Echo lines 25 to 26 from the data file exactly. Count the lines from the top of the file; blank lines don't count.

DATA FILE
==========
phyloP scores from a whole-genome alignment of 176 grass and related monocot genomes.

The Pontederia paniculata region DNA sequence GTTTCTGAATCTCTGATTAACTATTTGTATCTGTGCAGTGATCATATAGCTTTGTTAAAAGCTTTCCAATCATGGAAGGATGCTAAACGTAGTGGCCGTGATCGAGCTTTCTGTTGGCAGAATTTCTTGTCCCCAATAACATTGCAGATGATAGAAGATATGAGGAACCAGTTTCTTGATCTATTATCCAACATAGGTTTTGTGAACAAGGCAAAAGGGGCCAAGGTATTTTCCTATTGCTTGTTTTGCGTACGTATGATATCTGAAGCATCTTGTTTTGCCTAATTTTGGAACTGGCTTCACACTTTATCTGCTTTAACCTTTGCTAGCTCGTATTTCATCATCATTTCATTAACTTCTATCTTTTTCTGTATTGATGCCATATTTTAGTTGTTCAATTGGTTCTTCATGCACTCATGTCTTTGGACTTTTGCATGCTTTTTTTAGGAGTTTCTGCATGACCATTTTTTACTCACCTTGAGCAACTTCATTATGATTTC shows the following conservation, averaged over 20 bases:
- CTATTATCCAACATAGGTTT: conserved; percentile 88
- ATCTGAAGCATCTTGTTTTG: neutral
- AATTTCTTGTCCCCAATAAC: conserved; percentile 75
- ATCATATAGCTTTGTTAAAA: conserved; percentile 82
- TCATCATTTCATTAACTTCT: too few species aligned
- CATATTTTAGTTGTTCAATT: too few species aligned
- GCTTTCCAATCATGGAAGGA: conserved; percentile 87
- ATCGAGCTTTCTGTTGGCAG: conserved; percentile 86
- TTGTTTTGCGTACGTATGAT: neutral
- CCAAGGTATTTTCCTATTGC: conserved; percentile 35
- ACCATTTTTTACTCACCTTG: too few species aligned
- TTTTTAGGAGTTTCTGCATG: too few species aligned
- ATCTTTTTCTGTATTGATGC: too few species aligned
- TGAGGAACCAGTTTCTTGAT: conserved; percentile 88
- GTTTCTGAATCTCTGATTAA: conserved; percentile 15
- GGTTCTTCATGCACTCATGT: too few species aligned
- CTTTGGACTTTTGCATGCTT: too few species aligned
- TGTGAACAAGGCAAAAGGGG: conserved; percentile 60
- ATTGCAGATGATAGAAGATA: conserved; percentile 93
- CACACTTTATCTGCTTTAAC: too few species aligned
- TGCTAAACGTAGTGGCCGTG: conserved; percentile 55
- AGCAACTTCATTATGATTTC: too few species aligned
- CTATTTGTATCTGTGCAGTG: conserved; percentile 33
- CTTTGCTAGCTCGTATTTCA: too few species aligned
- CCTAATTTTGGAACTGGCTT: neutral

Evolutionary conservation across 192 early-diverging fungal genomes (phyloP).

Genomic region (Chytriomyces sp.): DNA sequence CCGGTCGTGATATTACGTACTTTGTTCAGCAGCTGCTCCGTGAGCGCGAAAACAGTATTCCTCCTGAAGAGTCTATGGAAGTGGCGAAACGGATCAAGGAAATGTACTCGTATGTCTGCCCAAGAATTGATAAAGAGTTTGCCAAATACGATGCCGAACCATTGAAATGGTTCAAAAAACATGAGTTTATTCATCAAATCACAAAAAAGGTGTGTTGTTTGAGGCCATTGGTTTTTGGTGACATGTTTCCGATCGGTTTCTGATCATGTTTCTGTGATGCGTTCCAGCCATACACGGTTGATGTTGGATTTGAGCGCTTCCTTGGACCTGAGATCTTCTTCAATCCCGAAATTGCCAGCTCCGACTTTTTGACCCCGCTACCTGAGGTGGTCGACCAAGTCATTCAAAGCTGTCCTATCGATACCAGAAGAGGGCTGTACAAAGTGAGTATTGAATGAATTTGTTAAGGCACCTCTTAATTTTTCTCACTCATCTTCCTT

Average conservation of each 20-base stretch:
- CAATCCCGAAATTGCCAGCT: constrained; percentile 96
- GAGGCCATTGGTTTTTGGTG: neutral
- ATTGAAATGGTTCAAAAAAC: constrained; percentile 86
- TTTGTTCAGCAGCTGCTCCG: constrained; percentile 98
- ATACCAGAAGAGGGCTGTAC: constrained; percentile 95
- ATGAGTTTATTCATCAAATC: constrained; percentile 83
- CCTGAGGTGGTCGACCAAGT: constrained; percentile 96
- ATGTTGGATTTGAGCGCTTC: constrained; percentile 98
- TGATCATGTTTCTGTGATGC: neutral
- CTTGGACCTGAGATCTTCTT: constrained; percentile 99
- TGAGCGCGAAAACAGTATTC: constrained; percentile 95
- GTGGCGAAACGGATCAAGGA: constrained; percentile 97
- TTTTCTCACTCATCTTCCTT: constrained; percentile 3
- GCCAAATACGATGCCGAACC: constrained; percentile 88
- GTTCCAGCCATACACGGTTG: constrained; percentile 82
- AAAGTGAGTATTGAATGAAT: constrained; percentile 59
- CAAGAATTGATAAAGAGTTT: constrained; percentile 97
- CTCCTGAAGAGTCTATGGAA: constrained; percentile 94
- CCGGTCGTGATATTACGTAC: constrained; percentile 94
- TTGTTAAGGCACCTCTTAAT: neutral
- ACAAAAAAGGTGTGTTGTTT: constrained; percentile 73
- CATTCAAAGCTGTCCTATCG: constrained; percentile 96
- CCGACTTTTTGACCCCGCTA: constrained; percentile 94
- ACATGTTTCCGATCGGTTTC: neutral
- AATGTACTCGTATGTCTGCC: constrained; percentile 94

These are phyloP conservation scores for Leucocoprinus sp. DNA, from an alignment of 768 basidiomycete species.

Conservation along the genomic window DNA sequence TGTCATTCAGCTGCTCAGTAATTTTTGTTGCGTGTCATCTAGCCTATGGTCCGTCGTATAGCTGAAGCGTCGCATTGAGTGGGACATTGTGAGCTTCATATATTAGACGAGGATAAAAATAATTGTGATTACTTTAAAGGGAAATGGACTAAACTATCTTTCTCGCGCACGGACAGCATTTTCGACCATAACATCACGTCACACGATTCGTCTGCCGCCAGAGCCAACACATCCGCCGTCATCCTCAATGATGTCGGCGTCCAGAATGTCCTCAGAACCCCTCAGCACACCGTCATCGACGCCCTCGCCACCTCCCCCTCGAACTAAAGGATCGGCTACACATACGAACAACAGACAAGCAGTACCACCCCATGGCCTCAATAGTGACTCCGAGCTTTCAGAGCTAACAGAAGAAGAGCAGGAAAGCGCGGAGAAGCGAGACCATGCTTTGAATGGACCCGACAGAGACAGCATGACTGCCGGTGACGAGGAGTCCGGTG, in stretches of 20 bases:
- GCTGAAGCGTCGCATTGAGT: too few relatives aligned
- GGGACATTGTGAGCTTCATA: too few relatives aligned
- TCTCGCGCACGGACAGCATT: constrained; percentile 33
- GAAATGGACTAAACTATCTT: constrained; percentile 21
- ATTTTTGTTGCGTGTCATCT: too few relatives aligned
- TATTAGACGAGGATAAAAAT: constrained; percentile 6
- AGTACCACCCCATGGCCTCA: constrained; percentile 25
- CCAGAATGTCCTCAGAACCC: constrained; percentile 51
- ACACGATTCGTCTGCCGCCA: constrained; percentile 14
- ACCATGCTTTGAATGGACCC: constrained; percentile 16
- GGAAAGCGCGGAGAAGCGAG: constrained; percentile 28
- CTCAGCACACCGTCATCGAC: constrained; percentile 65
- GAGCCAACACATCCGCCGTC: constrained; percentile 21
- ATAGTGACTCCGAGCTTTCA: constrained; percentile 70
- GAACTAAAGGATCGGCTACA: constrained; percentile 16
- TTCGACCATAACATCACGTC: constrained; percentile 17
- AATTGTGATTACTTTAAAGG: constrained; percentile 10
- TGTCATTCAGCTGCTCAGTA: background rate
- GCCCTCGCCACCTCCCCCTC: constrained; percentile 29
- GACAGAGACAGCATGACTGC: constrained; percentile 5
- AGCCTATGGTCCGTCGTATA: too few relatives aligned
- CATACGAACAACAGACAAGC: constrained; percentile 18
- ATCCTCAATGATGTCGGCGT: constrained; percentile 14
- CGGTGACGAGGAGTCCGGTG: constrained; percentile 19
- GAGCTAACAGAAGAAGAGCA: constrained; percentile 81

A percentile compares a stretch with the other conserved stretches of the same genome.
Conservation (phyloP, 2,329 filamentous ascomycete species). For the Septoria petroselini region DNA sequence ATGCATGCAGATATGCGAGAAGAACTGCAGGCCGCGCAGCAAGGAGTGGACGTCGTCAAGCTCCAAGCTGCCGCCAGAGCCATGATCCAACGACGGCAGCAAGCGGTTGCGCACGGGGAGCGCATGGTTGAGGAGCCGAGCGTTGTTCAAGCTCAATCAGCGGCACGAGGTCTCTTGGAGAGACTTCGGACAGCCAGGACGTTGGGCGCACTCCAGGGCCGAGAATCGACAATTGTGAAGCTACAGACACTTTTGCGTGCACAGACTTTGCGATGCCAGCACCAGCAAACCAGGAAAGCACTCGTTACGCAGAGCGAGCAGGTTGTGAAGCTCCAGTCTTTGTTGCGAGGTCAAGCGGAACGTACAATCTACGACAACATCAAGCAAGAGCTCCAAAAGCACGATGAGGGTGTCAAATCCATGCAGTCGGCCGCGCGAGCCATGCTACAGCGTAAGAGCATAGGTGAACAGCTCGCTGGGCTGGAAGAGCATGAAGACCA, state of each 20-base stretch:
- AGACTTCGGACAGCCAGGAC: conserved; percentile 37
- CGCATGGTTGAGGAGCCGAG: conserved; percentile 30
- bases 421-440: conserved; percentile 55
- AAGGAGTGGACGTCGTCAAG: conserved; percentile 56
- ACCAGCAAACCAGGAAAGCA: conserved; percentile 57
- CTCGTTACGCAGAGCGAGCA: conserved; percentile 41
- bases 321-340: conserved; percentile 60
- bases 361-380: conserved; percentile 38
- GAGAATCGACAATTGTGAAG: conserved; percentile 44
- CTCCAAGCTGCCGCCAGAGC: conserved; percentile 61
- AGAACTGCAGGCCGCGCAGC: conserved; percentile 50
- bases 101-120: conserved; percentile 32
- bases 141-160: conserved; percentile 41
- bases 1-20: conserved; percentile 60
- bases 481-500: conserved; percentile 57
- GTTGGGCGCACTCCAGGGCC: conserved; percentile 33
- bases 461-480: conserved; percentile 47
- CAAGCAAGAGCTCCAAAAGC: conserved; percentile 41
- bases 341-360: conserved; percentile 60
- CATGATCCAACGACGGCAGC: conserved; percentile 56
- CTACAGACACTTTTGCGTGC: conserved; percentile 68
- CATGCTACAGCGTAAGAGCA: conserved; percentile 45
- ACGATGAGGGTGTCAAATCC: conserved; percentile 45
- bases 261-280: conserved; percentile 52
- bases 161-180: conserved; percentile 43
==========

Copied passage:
- CTATTTGTATCTGTGCAGTG: conserved; percentile 33
- CTTTGCTAGCTCGTATTTCA: too few species aligned